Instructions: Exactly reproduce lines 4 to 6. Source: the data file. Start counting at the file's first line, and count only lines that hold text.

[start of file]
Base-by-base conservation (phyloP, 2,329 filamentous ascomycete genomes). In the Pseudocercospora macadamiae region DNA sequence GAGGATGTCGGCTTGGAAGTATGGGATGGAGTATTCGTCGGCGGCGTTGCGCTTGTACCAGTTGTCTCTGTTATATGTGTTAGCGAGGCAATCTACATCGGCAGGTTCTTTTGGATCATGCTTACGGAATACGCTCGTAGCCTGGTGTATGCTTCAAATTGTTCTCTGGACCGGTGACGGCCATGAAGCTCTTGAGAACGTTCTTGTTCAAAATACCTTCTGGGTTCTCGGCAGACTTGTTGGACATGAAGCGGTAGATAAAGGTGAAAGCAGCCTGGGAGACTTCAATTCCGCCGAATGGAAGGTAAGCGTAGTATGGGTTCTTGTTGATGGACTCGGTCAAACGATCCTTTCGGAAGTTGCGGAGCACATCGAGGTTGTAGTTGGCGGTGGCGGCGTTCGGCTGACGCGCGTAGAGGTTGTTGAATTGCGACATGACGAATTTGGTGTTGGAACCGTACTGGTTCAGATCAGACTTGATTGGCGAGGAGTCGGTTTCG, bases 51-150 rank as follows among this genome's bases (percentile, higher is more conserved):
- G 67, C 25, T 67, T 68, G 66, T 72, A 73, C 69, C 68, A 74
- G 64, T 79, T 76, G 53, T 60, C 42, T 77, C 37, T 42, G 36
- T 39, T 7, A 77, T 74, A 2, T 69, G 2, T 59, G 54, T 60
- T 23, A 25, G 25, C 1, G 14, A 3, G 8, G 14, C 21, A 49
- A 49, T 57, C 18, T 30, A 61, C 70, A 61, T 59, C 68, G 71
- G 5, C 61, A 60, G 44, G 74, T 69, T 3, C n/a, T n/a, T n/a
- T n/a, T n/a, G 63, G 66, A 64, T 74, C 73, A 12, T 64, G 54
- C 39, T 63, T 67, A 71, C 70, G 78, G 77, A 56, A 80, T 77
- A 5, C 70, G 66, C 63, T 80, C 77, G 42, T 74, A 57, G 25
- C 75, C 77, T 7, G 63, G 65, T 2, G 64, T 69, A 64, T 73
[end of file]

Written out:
- T 39, T 7, A 77, T 74, A 2, T 69, G 2, T 59, G 54, T 60
- T 23, A 25, G 25, C 1, G 14, A 3, G 8, G 14, C 21, A 49
- A 49, T 57, C 18, T 30, A 61, C 70, A 61, T 59, C 68, G 71